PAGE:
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Open-water swimmer Jordan Wilimovsky is the first male athlete on the 2020 U.S. Olympic team.

Wilimovsky, who placed fourth and fifth in two distance events at the 2016 Rio Games, joined fellow open-water swimmers Haley Anderson and Ashley Twichell in qualifying for Tokyo via the world championships in Gwangju, South Korea.

Wilimovsky, 25, placed fifth in the 10km event on Tuesday. Anderson and Twichell were second and sixth in the women’s 10km on Sunday. Top-10 finishers at worlds qualified for Tokyo.

German Florian Wellbrock won by two tenths of a second over French Olympic bronze medalist Marc-Antoine Olivier after 1 hour, 47 minutes in the water. Wilimovsky led with 600 meters left. Olympic 1500m freestyle champion Gregorio Paltrinieri also qualified for Tokyo in the open-water 10km by finishing sixth.

The other American, David Heron, was 25th, missing the Olympic team, but he can try again in the 1500m free in the pool at the Olympic trials next June.

Wilimovsky missed a medal in the Rio Olympic 1500m in the pool by 4.17 seconds, taking fourth. Three days later, he was fifth in the open-water 10km, 1.2 seconds out of bronze.

Wilimovsky, a Malibu native who redshirted at Northwestern to train for Rio, earned gold and silver in the 10km at the 2015 and 2017 World Championships.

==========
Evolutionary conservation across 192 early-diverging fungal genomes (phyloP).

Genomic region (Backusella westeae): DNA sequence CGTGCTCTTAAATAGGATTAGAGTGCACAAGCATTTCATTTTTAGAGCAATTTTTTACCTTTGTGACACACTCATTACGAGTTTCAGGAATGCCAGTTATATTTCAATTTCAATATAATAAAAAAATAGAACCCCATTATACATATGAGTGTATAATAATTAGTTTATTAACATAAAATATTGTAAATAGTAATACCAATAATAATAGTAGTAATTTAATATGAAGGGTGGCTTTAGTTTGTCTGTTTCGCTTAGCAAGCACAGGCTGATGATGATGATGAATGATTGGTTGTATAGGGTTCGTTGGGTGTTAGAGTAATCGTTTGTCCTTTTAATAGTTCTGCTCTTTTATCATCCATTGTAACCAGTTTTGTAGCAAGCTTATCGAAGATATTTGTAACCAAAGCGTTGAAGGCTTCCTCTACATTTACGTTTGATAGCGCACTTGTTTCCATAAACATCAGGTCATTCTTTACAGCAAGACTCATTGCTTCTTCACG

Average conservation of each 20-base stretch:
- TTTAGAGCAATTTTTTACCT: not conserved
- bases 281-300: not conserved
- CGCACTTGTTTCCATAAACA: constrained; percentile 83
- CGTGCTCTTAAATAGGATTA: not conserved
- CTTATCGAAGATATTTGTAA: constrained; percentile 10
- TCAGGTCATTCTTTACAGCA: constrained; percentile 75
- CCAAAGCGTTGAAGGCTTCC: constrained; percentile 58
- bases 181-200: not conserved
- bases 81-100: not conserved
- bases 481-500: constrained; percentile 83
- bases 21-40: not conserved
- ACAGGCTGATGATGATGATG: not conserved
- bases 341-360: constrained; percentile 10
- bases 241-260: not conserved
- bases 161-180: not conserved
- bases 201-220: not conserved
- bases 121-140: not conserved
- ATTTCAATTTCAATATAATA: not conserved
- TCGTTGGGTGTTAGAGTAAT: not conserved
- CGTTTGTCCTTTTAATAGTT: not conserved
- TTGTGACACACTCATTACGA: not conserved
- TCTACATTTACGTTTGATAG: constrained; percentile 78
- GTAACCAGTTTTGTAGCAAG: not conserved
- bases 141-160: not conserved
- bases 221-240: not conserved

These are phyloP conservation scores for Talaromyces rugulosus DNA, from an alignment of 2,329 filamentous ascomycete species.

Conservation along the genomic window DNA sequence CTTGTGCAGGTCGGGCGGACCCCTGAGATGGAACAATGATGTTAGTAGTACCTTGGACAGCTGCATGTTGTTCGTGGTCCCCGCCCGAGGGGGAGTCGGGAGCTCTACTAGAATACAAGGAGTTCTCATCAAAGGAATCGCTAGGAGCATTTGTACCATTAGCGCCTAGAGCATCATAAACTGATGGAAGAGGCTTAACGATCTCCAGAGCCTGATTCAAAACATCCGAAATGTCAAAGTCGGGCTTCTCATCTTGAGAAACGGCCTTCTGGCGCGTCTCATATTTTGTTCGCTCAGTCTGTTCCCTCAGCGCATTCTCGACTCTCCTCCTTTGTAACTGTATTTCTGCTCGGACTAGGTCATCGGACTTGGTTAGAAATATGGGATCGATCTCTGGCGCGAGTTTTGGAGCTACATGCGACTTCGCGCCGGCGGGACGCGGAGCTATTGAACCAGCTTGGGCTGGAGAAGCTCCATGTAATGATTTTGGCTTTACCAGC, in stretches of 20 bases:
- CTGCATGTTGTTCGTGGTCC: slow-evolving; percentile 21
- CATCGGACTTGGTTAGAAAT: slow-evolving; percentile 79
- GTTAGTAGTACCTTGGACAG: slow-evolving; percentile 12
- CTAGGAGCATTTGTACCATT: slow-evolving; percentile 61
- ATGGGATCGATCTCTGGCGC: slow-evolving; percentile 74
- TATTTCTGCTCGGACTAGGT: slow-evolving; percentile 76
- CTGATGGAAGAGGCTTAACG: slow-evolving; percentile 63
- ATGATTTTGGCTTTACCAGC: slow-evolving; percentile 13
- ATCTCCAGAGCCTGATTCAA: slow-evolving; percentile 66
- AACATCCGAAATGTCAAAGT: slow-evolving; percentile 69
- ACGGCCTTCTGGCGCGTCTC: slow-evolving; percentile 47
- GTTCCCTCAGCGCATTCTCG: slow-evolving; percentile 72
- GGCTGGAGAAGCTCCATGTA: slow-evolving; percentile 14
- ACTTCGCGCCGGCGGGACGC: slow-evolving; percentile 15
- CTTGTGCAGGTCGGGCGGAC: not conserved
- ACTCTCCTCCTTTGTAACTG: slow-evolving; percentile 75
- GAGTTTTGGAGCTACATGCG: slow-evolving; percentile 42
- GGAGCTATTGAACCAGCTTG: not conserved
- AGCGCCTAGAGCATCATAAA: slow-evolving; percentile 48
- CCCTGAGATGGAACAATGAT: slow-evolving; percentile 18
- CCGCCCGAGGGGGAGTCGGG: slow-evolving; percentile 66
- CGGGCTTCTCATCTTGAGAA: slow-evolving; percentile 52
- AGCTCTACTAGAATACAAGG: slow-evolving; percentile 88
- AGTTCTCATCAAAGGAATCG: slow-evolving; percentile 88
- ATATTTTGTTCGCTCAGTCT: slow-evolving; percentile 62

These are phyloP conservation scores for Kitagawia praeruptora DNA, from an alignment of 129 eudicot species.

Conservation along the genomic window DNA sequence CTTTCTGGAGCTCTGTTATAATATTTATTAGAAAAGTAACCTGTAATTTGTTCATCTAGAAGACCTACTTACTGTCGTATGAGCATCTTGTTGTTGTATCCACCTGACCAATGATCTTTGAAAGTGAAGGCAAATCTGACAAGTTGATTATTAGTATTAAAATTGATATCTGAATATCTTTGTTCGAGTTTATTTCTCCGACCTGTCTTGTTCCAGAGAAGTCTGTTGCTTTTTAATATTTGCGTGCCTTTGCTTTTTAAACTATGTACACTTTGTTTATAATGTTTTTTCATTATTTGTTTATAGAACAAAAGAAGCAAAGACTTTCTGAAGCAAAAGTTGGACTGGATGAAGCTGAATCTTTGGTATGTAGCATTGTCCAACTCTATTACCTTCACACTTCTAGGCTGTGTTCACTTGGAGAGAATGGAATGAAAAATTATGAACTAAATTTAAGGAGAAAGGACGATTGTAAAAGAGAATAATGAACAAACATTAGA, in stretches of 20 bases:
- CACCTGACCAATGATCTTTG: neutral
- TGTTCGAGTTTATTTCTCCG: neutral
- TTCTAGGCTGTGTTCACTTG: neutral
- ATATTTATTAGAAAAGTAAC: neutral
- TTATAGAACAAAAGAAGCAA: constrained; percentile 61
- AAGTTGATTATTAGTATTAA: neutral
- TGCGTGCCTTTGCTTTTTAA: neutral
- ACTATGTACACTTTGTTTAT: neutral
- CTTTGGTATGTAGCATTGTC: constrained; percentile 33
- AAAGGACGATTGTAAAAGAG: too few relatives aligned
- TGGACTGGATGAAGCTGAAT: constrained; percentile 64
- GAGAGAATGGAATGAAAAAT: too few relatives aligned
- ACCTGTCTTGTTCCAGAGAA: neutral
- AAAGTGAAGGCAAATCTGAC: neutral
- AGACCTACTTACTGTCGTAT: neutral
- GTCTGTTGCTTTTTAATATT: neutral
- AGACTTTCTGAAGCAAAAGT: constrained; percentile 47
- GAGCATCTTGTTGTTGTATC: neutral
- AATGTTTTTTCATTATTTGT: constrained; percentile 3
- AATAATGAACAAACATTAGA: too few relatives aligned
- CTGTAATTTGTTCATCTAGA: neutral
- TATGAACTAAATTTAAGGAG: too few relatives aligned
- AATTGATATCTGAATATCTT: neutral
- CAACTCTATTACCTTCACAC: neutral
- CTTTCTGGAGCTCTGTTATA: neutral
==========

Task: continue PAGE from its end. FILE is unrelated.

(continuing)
A U.S. man has never earned an Olympic open-water medal. The event debuted at Beijing 2008.

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Ted Ligety scales back race schedule

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Two-time Olympic champion Ted Ligety is scaling back his race schedule as he enters the final portion of his decorated Alpine skiing career.

Ligety, a 34-year-old who has endured many injuries since his last World Cup win in 2015, said he will race strictly giant slaloms this year. The World Cup season starts in late October.

“So it’ll be a little bit easier schedule on my body,” Ligety said in a KPCW radio interview in his native Park City, Utah. “I’ll be able to be home a little bit more as well, and then we see. I mean, I would like to keep going as long as I feel like I can win races and feel healthy. That’s really the biggest part, and nowadays I have a 2-year-old son, and there’s more factors than there was when I was 25 years old.”

Ligety, nicknamed “Mr. GS” for his giant slalom prowess, has a 2014 Olympic gold medal and three world titles in that event.

He also owns an Olympic combined title from 2006 and world titles in the super-G and combined from 2013, but he hasn’t won a race in one of those disciplines since January 2014. And since then, he has undergone back and knee surgeries and dealt with hip problems.

“There’s a lot of hard miles on my body up to this point, but I’m still enjoying it,” said Ligety, whose 321 World Cup starts are the most among active Olympic medalists now that Lindsey Vonn and Aksel Lund Svindal have retired. “Right now, I feel really healthy and trying to get to a point where I feel I can win races. That’s the goal right now.”

Ligety, a four-time Olympian, has not publicly committed to a 2022 Olympic run.